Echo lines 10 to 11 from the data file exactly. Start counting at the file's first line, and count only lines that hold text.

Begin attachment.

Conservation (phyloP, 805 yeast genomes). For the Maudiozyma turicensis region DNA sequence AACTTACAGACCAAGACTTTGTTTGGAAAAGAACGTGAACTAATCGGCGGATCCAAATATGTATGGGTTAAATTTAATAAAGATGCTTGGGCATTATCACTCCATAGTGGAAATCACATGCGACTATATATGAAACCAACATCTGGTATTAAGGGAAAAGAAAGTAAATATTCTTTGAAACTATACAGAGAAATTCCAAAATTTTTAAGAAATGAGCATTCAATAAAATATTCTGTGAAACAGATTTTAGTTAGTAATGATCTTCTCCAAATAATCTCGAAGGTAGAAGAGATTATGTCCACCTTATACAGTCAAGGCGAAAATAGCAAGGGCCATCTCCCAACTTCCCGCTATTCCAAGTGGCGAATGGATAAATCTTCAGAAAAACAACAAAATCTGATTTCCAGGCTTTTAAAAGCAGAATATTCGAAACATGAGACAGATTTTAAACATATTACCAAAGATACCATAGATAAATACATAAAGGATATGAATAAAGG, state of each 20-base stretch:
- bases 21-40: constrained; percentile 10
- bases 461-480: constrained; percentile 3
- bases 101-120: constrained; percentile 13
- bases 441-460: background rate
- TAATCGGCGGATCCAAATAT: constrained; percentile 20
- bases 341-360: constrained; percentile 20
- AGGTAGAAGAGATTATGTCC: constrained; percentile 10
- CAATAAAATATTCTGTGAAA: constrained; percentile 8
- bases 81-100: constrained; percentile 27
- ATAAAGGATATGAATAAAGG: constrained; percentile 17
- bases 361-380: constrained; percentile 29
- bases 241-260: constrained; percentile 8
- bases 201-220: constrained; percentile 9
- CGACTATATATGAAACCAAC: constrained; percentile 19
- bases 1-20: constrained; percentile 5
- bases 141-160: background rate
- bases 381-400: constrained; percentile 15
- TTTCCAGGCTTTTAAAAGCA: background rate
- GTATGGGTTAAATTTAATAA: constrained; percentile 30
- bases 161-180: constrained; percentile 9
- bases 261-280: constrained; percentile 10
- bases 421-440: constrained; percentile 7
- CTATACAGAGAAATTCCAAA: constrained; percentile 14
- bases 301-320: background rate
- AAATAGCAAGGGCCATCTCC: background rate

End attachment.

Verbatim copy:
- bases 81-100: constrained; percentile 27
- ATAAAGGATATGAATAAAGG: constrained; percentile 17